St Vincent Opposition Issues Statement On Election Petitions

We recall that following the general elections of 9th December 2015, two of the candidates for the New Democratic Party, Mr. Benjamin Exeter and Mr. Lauron Baptiste, filed petitions challenging the election results in Central Leeward and North Windward constituencies, respectively.

The Respondents in the matters, (i.e. the relevant Returning Officer, Presiding officer, the Supervisor of Elections, Sir Louis Straker, Mr. Montgomery Daniel and the Attorney General of St. Vincent and the Grenadines) filed applications in the Court to have the petitions struck out on the basis that they had not met the requirements of section 58(1)(b) and (c) of The Representation of the People Act and Rule 9 of the House of Assembly (Election Petition Rules) 2014 which set out the procedure and conditions for providing security for costs.

The application to strike out the petitions was heard before Justice Brian Cottle on the 4th March, 2016. At that hearing, the Petitioners’ lawyers made a preliminary objection to the application on the basis that the Court lacked jurisdiction to hear it at that stage of the petitions proceedings. Despite the objections of the lawyers for our candidates, the Judge proceeded to hear the application to strike out the petitions.

In a written decision delivered on the 4th day of April, 2016, Justice Cottle ultimately agreed with the Petitioners and ruled that the petitions could not be struck at that stage of the proceedings but if the motion to strike were properly brought before him later, he would allow it and strike out the petitions.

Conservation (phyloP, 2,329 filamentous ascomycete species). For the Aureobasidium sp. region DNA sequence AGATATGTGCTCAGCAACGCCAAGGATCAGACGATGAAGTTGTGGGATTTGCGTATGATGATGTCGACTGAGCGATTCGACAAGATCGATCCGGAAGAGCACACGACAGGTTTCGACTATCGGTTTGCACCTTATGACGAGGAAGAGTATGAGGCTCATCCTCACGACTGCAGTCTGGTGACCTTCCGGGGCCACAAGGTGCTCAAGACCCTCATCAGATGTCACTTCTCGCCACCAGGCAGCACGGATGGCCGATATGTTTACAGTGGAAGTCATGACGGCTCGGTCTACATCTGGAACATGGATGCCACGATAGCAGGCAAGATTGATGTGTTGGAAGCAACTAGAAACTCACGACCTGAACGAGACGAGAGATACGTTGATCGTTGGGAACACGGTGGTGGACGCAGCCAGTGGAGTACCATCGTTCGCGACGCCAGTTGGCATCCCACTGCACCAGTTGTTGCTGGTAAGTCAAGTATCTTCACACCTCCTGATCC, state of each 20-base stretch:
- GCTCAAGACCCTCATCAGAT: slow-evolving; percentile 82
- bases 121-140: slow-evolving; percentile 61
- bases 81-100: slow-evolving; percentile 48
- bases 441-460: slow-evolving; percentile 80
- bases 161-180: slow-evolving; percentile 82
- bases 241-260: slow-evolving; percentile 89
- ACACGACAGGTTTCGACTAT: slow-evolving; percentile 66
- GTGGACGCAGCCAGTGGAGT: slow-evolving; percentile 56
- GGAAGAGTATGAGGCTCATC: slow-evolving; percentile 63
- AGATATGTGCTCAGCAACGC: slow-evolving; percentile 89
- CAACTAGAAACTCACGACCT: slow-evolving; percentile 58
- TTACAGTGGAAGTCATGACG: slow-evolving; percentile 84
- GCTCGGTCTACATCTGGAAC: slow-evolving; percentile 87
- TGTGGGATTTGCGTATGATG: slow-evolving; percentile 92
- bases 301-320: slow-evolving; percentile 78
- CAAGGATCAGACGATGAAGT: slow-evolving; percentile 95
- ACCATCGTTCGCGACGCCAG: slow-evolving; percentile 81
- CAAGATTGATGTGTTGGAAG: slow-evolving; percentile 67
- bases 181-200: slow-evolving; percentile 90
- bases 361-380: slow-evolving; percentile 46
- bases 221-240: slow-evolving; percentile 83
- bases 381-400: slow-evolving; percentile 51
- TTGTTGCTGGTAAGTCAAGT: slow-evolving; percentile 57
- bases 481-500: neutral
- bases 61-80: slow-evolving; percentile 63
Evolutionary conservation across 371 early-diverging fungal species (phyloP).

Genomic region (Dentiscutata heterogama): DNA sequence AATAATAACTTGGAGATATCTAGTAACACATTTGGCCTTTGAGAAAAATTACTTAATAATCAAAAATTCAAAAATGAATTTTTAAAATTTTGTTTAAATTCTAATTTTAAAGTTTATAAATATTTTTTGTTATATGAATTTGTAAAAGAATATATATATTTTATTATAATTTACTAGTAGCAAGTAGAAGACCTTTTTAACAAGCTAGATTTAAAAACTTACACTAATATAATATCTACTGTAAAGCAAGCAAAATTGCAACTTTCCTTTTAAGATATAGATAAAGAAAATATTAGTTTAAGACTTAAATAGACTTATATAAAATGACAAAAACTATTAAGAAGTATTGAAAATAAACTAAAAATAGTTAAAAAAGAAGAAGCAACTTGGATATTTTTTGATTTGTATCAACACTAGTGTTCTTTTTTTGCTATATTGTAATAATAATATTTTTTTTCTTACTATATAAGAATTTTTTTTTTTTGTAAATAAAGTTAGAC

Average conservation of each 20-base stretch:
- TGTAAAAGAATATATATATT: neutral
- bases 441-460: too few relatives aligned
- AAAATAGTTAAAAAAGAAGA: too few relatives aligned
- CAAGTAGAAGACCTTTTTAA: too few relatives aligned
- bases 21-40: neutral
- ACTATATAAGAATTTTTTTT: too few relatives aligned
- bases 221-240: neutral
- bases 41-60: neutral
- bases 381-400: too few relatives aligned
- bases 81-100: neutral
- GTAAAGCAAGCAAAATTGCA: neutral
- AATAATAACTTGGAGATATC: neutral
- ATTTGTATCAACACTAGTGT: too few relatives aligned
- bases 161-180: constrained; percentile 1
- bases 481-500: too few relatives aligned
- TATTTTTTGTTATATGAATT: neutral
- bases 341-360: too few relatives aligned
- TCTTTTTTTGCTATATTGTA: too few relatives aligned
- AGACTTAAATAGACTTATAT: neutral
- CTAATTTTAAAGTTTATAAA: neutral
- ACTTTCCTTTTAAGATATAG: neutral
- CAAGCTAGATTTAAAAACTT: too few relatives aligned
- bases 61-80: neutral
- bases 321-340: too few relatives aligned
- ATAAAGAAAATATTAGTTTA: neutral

When the petitions came before Justice Cottle for hearing on the 16th June 2016, the motion to strike out the petitions was again brought by the Respondents. The motion was granted (as Justice Cottle had previously said would happen) and the petitions were struck out. Mr. Exeter and Mr. Baptiste appealed against that decision striking out their petitions.

 After much delay, and despite the efforts of the lawyers for Mr. Exeter and Mr. Baptiste to have the appeal heard earlier, the appeal was finally heard on March 7, 2017, in St. Lucia. Mr. Exeter and Mr. Baptiste won the appeal which paved the way for the hearing of the petitions.

The Court of Appeal ordered that the Petitions should be heard expeditiously. There were several adjournments to the case. A trial date of September 24-28, 2018 was set but was later vacated at the request of the Respondents. During a case management hearing on 12thJuly 2018, December 3rd was set aside for the commencement of the trial of the petitions.

Prior to hearing on December 3rd, Mr. Grahame Bollers, one of the lawyers for Respondents Louis Straker and Montgomery Daniel, filed an application in the Court to have the December trial dates vacated on the grounds that he was ill and could not attend trial and his client did not wish to proceed without him.  In the application,